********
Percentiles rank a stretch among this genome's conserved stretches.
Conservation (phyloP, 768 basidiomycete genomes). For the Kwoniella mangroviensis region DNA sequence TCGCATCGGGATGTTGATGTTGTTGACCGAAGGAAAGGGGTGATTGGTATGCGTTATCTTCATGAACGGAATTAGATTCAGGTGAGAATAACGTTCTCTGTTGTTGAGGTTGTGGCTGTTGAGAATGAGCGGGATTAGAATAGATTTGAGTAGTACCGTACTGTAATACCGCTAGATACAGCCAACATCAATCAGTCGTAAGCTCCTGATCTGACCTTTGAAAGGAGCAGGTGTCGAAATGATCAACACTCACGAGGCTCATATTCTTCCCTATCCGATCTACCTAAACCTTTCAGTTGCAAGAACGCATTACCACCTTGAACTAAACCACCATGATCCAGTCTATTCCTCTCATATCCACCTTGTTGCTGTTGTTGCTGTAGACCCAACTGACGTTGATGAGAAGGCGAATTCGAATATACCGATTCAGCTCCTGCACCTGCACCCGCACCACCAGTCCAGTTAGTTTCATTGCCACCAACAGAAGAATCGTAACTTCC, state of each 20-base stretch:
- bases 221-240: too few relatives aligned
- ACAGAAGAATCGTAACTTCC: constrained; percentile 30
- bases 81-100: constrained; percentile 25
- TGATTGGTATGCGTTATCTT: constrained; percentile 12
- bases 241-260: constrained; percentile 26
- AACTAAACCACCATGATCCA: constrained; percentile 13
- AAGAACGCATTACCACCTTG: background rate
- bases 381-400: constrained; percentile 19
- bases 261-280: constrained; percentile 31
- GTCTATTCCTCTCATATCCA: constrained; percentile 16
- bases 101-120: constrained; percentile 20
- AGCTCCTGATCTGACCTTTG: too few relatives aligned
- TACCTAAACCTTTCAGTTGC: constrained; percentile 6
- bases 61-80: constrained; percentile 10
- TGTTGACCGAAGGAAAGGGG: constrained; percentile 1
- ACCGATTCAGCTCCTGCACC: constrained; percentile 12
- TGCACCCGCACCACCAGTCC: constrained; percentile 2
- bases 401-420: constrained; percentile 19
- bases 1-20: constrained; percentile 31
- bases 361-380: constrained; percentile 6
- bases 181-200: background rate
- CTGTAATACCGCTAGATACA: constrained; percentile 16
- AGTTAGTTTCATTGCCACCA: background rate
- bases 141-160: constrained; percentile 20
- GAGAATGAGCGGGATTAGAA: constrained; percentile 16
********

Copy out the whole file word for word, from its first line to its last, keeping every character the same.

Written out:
Percentiles rank a stretch among this genome's conserved stretches.
Conservation (phyloP, 768 basidiomycete genomes). For the Kwoniella mangroviensis region DNA sequence TCGCATCGGGATGTTGATGTTGTTGACCGAAGGAAAGGGGTGATTGGTATGCGTTATCTTCATGAACGGAATTAGATTCAGGTGAGAATAACGTTCTCTGTTGTTGAGGTTGTGGCTGTTGAGAATGAGCGGGATTAGAATAGATTTGAGTAGTACCGTACTGTAATACCGCTAGATACAGCCAACATCAATCAGTCGTAAGCTCCTGATCTGACCTTTGAAAGGAGCAGGTGTCGAAATGATCAACACTCACGAGGCTCATATTCTTCCCTATCCGATCTACCTAAACCTTTCAGTTGCAAGAACGCATTACCACCTTGAACTAAACCACCATGATCCAGTCTATTCCTCTCATATCCACCTTGTTGCTGTTGTTGCTGTAGACCCAACTGACGTTGATGAGAAGGCGAATTCGAATATACCGATTCAGCTCCTGCACCTGCACCCGCACCACCAGTCCAGTTAGTTTCATTGCCACCAACAGAAGAATCGTAACTTCC, state of each 20-base stretch:
- bases 221-240: too few relatives aligned
- ACAGAAGAATCGTAACTTCC: constrained; percentile 30
- bases 81-100: constrained; percentile 25
- TGATTGGTATGCGTTATCTT: constrained; percentile 12
- bases 241-260: constrained; percentile 26
- AACTAAACCACCATGATCCA: constrained; percentile 13
- AAGAACGCATTACCACCTTG: background rate
- bases 381-400: constrained; percentile 19
- bases 261-280: constrained; percentile 31
- GTCTATTCCTCTCATATCCA: constrained; percentile 16
- bases 101-120: constrained; percentile 20
- AGCTCCTGATCTGACCTTTG: too few relatives aligned
- TACCTAAACCTTTCAGTTGC: constrained; percentile 6
- bases 61-80: constrained; percentile 10
- TGTTGACCGAAGGAAAGGGG: constrained; percentile 1
- ACCGATTCAGCTCCTGCACC: constrained; percentile 12
- TGCACCCGCACCACCAGTCC: constrained; percentile 2
- bases 401-420: constrained; percentile 19
- bases 1-20: constrained; percentile 31
- bases 361-380: constrained; percentile 6
- bases 181-200: background rate
- CTGTAATACCGCTAGATACA: constrained; percentile 16
- AGTTAGTTTCATTGCCACCA: background rate
- bases 141-160: constrained; percentile 20
- GAGAATGAGCGGGATTAGAA: constrained; percentile 16